Wednesday, December 29, 2010

Artistic Goals

This posting strays from my usual subject matter, yet might be of interest to those who are making resolutions at this time of year. It is intended as only a temporary detour from my normal nature writings.

For those of you who have been watching my progress at you have probably noticed I’m nearing my goal, i.e. 100 quick paintings in a 12 month period. I started January 30 of this year, so I’m on target. Sometimes it has been a challenge to keep up, but I have learned a lot in the process. It has been well worth the effort. I realize that often a quick sketch is more alive than something I’ve slaved over. Light and mood do wonders for a piece of art. I’ve learned a lot about new materials and realize I need to learn a lot more. Part of me will be sad when I finish my 100th painting, and part of me will take a deep breath and be glad. I’ll feel I have time to do a few serious works of art along with my writing and sketching.

Meanwhile, Laure Ferlita, who manages the Challenge ,wrote a nice posting on her blog ( -- Dec. 28 post) challenging artists to put some thought into what they want to accomplish in the coming year. …. And to post it on our blog. She nudged me to go beyond my comfort zone. Ouch!
I chewed on the idea for awhile. At first I drew a blank as to what new goal I wanted to set. Then, while I was sketching last night, it came to me. I had just finished the Clark’s grebe with chicks. I don’t fault how well it is drawn, but I did feel disappointed in myself that I had picked such a static pose. A drawing becomes a work of art when it has life. ‘Life’ doesn’t necessarily mean action. There can be life in something that is sound asleep. There can be life in just a few squiggly lines. ‘Life’ happens when there is a little extra sparkle in there which makes the subject alive. I feel sometimes I get it, and sometimes I don’t. But I should always be aiming for it! Sometimes I need to let loose a little, and not get hung up in detail and accuracy. The aim is to capture both life and accuracy … and to do that I need to practice drawing, …..practice….. practice, but not just practice. Stretch my limits. Try for mood, action, light; whatever will give the drawing life. Feel O.K. about the failures. Be one of those artists who believes it takes 10,000 mistakes to really learn …. And start sticking my neck out far enough to make more of those mistakes. My early journals are full of what I call ‘encyclopedia drawings.’ The drawings in my later journals are much more interesting. Drawing is my fundamental building block. There is a lot more for me to learn. … so my goal is to draw regularly (I do already), but to do more of it and to put more thought into what I want to accomplish.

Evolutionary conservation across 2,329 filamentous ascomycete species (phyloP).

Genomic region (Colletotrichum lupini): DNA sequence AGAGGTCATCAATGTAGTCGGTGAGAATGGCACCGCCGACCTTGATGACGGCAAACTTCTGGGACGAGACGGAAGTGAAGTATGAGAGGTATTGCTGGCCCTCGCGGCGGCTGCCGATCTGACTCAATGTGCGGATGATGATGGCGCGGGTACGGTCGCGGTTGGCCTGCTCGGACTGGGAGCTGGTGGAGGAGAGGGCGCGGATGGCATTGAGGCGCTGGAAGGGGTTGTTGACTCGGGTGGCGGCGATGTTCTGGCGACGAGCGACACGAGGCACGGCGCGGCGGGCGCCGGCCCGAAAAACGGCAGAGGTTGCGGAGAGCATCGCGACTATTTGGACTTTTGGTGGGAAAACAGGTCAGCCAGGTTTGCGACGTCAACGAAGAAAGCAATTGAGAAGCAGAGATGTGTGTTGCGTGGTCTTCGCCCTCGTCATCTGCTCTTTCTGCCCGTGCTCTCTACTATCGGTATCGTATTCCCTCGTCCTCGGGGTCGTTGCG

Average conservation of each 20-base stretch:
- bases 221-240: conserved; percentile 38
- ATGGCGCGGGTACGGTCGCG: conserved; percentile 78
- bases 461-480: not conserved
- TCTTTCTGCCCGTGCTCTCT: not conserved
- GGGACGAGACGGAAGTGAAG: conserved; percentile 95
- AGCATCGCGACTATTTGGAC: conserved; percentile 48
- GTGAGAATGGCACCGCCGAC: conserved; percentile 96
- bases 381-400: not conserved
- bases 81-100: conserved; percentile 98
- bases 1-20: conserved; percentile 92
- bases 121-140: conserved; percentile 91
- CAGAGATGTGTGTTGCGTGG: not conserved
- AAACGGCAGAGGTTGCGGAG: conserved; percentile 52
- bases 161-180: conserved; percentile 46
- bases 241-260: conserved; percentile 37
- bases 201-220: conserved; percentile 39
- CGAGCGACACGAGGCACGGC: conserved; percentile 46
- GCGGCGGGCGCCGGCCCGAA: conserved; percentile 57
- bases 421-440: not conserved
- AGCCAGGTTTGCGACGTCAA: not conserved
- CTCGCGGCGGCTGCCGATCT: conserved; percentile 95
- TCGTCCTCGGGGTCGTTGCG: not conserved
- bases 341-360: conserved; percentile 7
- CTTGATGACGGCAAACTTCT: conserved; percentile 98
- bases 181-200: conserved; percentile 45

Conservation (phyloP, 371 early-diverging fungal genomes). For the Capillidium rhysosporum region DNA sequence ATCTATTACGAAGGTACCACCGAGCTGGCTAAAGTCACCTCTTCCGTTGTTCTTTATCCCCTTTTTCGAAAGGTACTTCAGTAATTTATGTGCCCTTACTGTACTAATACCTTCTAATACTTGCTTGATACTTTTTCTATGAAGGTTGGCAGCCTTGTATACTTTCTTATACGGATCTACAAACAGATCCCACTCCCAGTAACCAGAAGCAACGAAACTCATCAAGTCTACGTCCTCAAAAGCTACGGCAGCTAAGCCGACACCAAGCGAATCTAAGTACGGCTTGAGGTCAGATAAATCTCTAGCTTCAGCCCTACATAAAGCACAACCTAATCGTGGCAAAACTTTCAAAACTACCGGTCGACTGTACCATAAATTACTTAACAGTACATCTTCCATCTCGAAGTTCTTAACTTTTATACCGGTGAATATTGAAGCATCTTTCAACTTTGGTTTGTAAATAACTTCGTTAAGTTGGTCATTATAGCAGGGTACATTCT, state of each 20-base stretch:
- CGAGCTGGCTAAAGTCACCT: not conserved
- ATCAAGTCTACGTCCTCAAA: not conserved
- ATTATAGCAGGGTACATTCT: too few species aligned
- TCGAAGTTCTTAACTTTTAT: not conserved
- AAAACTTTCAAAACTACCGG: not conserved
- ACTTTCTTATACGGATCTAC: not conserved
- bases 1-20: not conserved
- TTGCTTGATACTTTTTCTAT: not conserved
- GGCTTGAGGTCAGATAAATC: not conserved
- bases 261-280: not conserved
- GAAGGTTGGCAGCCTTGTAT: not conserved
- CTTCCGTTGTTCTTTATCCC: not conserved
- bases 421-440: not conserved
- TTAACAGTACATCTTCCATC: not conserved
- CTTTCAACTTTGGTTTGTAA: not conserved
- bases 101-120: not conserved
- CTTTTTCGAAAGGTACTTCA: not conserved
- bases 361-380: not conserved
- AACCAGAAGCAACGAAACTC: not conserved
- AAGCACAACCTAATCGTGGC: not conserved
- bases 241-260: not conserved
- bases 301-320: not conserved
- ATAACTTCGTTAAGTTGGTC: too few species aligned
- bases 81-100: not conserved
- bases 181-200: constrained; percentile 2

That means more field sketching .... more drawing from our wonderful collection of photographs .... and I can even draw from published photographs 'just for practice.'

And so I drew the dancing grebes today……. Both grebe drawings are from our photos taken during our day with them in Klamath Falls early last summer.


  1. Yes, that Laure does get one stirred up. It is that time of year when we have a little more time to "think" about what we want and need to do. I like your grebes splashing over the top of the water. I also like the first sketch though. It seems calm and quiet.

  2. Dear Elva,
    Your two sketches are so lovely. I admire your hard work. 100 challenge that encourages me so much. Please keep up and enjoy sketching.
    Kind regards,

  3. This is gonna be fun!! Being willing to fail for the sake of learning is a huge step, Elva, and I for one look forward to seeing where this take you as you "hone" your skills and craft.

    And, I'll be right there beside you cheering! 2011 is going to be awesome!

    I also happen to think both sketches have life and are well done. Maybe not as much as you'd like but life none the less. Not being so hard on ourselves can also be a goal.....

  4. Dancing Grebs are beautifully done. Congratulations on your near end of 100 paintings. I have to check out this challenge.

  5. I don't understand very well english, but I like very much your sketches!!So freshes!
    Complimenti from Italy

  6. One of the things I like best about your work is that each line is so descriptive and lively. Both sketches have that quality (to me).

    I find it frustrating though, too, because the experience of my subject always falls short of what I see on paper afterwards. so I keep trying...

    Your words are so true. As artists we need to be engage in more risky undertakings, and embrace the apparent "failures." They are our true teachers. It takes courage to step out there!